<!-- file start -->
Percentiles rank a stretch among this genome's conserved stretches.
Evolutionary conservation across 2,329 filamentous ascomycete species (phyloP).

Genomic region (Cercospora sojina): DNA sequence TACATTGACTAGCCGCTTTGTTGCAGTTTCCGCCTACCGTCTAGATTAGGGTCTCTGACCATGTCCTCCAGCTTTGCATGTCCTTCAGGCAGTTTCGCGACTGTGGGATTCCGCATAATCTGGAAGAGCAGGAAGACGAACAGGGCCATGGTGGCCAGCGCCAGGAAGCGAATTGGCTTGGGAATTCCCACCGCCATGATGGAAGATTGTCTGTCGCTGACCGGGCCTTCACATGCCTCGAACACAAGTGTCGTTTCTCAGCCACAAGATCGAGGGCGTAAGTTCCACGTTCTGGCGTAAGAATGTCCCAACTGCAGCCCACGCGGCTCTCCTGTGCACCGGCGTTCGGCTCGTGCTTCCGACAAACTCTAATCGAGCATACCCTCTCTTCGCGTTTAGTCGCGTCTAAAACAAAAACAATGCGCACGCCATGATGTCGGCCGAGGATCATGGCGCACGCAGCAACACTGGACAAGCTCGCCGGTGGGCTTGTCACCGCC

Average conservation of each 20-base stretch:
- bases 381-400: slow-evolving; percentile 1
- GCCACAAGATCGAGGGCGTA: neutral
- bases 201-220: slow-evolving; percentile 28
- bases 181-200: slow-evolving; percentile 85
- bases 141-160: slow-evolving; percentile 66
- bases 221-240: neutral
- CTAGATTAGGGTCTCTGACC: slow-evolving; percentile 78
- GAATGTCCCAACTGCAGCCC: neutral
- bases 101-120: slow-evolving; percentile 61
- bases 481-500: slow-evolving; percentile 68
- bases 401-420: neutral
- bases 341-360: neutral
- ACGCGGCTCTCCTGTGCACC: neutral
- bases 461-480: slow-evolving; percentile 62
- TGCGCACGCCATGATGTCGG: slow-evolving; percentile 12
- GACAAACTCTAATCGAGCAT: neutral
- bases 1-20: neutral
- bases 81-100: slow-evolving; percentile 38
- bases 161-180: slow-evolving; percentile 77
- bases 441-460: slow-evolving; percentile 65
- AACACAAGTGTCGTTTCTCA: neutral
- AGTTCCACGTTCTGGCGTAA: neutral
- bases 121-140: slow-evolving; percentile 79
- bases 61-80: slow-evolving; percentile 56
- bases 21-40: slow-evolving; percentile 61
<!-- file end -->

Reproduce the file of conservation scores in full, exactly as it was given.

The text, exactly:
Percentiles rank a stretch among this genome's conserved stretches.
Evolutionary conservation across 2,329 filamentous ascomycete species (phyloP).

Genomic region (Cercospora sojina): DNA sequence TACATTGACTAGCCGCTTTGTTGCAGTTTCCGCCTACCGTCTAGATTAGGGTCTCTGACCATGTCCTCCAGCTTTGCATGTCCTTCAGGCAGTTTCGCGACTGTGGGATTCCGCATAATCTGGAAGAGCAGGAAGACGAACAGGGCCATGGTGGCCAGCGCCAGGAAGCGAATTGGCTTGGGAATTCCCACCGCCATGATGGAAGATTGTCTGTCGCTGACCGGGCCTTCACATGCCTCGAACACAAGTGTCGTTTCTCAGCCACAAGATCGAGGGCGTAAGTTCCACGTTCTGGCGTAAGAATGTCCCAACTGCAGCCCACGCGGCTCTCCTGTGCACCGGCGTTCGGCTCGTGCTTCCGACAAACTCTAATCGAGCATACCCTCTCTTCGCGTTTAGTCGCGTCTAAAACAAAAACAATGCGCACGCCATGATGTCGGCCGAGGATCATGGCGCACGCAGCAACACTGGACAAGCTCGCCGGTGGGCTTGTCACCGCC

Average conservation of each 20-base stretch:
- bases 381-400: slow-evolving; percentile 1
- GCCACAAGATCGAGGGCGTA: neutral
- bases 201-220: slow-evolving; percentile 28
- bases 181-200: slow-evolving; percentile 85
- bases 141-160: slow-evolving; percentile 66
- bases 221-240: neutral
- CTAGATTAGGGTCTCTGACC: slow-evolving; percentile 78
- GAATGTCCCAACTGCAGCCC: neutral
- bases 101-120: slow-evolving; percentile 61
- bases 481-500: slow-evolving; percentile 68
- bases 401-420: neutral
- bases 341-360: neutral
- ACGCGGCTCTCCTGTGCACC: neutral
- bases 461-480: slow-evolving; percentile 62
- TGCGCACGCCATGATGTCGG: slow-evolving; percentile 12
- GACAAACTCTAATCGAGCAT: neutral
- bases 1-20: neutral
- bases 81-100: slow-evolving; percentile 38
- bases 161-180: slow-evolving; percentile 77
- bases 441-460: slow-evolving; percentile 65
- AACACAAGTGTCGTTTCTCA: neutral
- AGTTCCACGTTCTGGCGTAA: neutral
- bases 121-140: slow-evolving; percentile 79
- bases 61-80: slow-evolving; percentile 56
- bases 21-40: slow-evolving; percentile 61